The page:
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    I never cared much for Truman but thank God he had the guts to use the atomic bomb against Japan. There is no doubt that the Japanese populace would have fought to the death against an invader.

    I hope we would do the same if we were ever invaded.
     
  9. OldRegular

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    Katherine West is just regurgitating the liberal/left line that has been around for the last half century.
     
  10. LadyEagle

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    Besides all of that, my parents who lived during WW2 and my dad, who was in the Army in WW2, said pamphlets were dropped to civilians warning them of the attacks to come and for them to leave. No one ever discusses that fact, though - it doesn't fit in with revisionist history.
     
  11. Ed Edwards

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    I note that SIXTY YEARS after the victory
    over Japan, the USofA still has it's
    military people in Japan. This is the
    sure and true sign of victory.

    Victory in Iraq!
    Victory in Afganastan!
     
  12. JamesBell

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    Perhaps the author of the original letter has somehow managed to miss the films of those civilians training to repel the attacking US forces should America attack the Japanese homeland; but I assume she knows full well that most citizens in Japan would have been fighting just as any military unit would have. That is beside the point. Let’s think about whether the nuclear bombs, killing 200,000 as she claimed, were better or worse for the people of Japan.

    The closest thing to an invasion of the Japanese homeland would be the assault on Okinawa. While this island doesn’t hold the same significance to Japanese people as the actual islands of Japan do, it was still well defended. Much more so than the other islands in the “island hopping” campaign through the Pacific. The attack on Okinawa had a huge cost. There were 12,281 American deaths and about 110,000 Japanese deaths. Think about that, the bloody conventional warfare of Okinawa killed more than half as many as were killed in two nuclear blasts. Let’s forget about the 500,000 minimum American casualties we would have seen with an invasion of Japan—how many Japanese deaths would there have been? It could have been well into the millions. Clearly there would have been many more than the 200,000 that were killed through the use of nuclear weapons.

    It is hard for the left to admit, but using the bomb saved lives on both sides. It is the thing they see as the biggest disgrace to the Democrats, yet it was one of the best decisions a Democratic president ever made.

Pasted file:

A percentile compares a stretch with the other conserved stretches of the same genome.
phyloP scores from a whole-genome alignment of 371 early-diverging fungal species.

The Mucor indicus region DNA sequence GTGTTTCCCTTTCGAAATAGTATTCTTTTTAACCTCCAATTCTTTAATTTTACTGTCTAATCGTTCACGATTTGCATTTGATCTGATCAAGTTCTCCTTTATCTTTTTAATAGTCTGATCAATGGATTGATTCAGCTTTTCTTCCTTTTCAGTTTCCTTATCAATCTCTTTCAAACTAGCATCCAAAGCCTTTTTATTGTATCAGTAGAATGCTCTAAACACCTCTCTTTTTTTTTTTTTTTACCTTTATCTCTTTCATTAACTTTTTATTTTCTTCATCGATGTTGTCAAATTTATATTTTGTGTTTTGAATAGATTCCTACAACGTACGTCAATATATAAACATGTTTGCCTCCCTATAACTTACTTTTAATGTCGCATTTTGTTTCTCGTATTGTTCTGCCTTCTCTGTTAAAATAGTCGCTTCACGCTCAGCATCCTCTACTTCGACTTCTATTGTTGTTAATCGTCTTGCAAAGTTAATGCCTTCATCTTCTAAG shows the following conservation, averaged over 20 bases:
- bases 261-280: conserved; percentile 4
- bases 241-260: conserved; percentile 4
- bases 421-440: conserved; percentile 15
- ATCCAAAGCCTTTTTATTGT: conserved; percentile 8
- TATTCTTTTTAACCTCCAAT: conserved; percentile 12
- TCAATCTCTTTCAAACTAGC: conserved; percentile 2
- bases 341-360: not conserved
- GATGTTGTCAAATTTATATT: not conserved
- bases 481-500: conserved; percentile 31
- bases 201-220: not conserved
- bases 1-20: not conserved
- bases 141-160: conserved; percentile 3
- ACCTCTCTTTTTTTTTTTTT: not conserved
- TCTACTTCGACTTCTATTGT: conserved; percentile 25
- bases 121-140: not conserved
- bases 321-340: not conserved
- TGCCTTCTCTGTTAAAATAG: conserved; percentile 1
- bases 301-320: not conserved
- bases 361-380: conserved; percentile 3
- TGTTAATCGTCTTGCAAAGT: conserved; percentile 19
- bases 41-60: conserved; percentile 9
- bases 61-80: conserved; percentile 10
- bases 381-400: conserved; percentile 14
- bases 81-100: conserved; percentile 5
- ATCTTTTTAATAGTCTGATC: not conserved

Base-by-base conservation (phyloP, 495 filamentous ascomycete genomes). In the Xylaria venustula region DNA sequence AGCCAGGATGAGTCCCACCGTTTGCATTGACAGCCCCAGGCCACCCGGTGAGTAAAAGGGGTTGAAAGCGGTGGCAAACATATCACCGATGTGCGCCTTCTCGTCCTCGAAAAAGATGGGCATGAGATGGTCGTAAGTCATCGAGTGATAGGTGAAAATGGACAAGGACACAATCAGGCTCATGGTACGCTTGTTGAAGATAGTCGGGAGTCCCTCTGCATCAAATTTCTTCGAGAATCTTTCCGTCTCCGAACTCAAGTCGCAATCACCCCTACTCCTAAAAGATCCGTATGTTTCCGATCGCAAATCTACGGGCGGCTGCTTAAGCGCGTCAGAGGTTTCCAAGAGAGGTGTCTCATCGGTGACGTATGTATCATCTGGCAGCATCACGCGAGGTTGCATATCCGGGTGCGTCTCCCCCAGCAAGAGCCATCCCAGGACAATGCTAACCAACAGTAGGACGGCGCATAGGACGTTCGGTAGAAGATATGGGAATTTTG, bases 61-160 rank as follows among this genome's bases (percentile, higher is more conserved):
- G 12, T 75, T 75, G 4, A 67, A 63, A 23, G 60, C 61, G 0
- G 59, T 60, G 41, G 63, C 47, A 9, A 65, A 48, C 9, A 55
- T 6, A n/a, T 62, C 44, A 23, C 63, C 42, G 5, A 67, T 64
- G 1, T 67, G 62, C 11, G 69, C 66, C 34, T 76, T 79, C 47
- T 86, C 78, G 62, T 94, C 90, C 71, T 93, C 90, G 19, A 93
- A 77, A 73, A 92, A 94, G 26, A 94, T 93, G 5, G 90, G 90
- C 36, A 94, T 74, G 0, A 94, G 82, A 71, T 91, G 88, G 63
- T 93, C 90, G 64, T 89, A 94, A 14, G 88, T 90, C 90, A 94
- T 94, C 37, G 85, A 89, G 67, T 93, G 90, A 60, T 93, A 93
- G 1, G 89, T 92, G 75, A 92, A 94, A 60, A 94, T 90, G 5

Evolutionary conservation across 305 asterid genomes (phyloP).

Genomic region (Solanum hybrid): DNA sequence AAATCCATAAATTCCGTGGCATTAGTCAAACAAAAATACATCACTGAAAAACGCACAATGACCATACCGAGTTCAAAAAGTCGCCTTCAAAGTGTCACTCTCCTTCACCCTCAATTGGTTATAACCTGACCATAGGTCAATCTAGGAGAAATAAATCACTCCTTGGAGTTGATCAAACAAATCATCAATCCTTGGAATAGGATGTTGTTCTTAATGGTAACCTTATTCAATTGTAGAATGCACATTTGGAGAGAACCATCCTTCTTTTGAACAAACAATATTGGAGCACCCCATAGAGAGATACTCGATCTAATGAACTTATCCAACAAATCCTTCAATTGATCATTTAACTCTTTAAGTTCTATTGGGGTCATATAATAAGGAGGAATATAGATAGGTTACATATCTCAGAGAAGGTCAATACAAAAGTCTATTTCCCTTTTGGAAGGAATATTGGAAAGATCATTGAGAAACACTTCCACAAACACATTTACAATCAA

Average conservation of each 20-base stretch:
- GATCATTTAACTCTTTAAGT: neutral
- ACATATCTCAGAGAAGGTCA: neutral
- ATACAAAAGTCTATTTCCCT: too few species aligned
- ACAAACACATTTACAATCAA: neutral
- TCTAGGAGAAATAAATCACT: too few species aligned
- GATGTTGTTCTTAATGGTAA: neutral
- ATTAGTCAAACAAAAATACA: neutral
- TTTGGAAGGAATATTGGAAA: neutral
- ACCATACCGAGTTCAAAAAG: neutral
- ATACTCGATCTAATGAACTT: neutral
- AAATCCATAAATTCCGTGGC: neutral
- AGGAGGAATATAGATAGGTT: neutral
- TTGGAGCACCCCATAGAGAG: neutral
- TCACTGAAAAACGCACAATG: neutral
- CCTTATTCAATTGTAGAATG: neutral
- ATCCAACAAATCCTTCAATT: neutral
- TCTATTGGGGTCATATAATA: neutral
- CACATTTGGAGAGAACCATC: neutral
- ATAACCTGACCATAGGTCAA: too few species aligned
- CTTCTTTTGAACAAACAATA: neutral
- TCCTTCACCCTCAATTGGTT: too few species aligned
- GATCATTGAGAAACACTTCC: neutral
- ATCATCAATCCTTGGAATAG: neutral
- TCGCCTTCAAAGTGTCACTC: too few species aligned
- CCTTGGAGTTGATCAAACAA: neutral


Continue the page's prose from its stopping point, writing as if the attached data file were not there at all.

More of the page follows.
13. OldRegular

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    Good post James!
     
  14. Dragoon68

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    You're spreading lies, exaggerations, and distortions again, prophecynut. These kinds of things discredit America to its core.

    The two atomic bombs, while terrible as are all weapons of war, were probably far less destructive to Japan than a prolonged conventional war would have been. They certainly brought about a quick surrender and saved our nation extensive causalities that would have been very likely from a large scale D-Day style invasion. The burden for Japan's suffering rests upon its citizens who supported their leaders in their aggression upon neighboring nations and, ultimately, even America. We need to put that responsibility squarely where it belongs and stop "blaming" ourselves for the consequences our enemies received.

    The verse should not be taken out of context and used to imply guilt unto America for defeating its enemies in World War II and liberating those whom they oppressed.

    Read the entire chapter 18 of Revelations with an understanding that "Babylon" probably refers to the whole "so-called Christian civilization in its social and commercial aspects", as explained in King James Bible Commentary, as a "city" contrary to "New Jerusalem".

    In God's eyes, by His perfect standards, I'm certain America is full of sinful people and, thereby, a sinful nation by God's judgment. Thus we, as people, may well be part of "Babylon".

    On the other hand, God has richly blessed our nation for several hundred years and America, among nations of men, has stood tall as one that has, generally, honored, respected, and obeyed God from its very foundation. The American flag will not fly in Heaven but here on earth it represents liberty and justice for all. We would do well to stay to the path God has laid out for us and to accept the duty to uphold and encourage among others that with which we've been blessed. Among men that may often mean taking up the sword in defense of that which we've fought to attain. The use of that sword is a duty ordained by God for civil government and there is no sin in it.
     
  15. Dragoon68

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    Excellent and very credible comments in every aspect, JamesBell! We need to put all things into proper persepctive.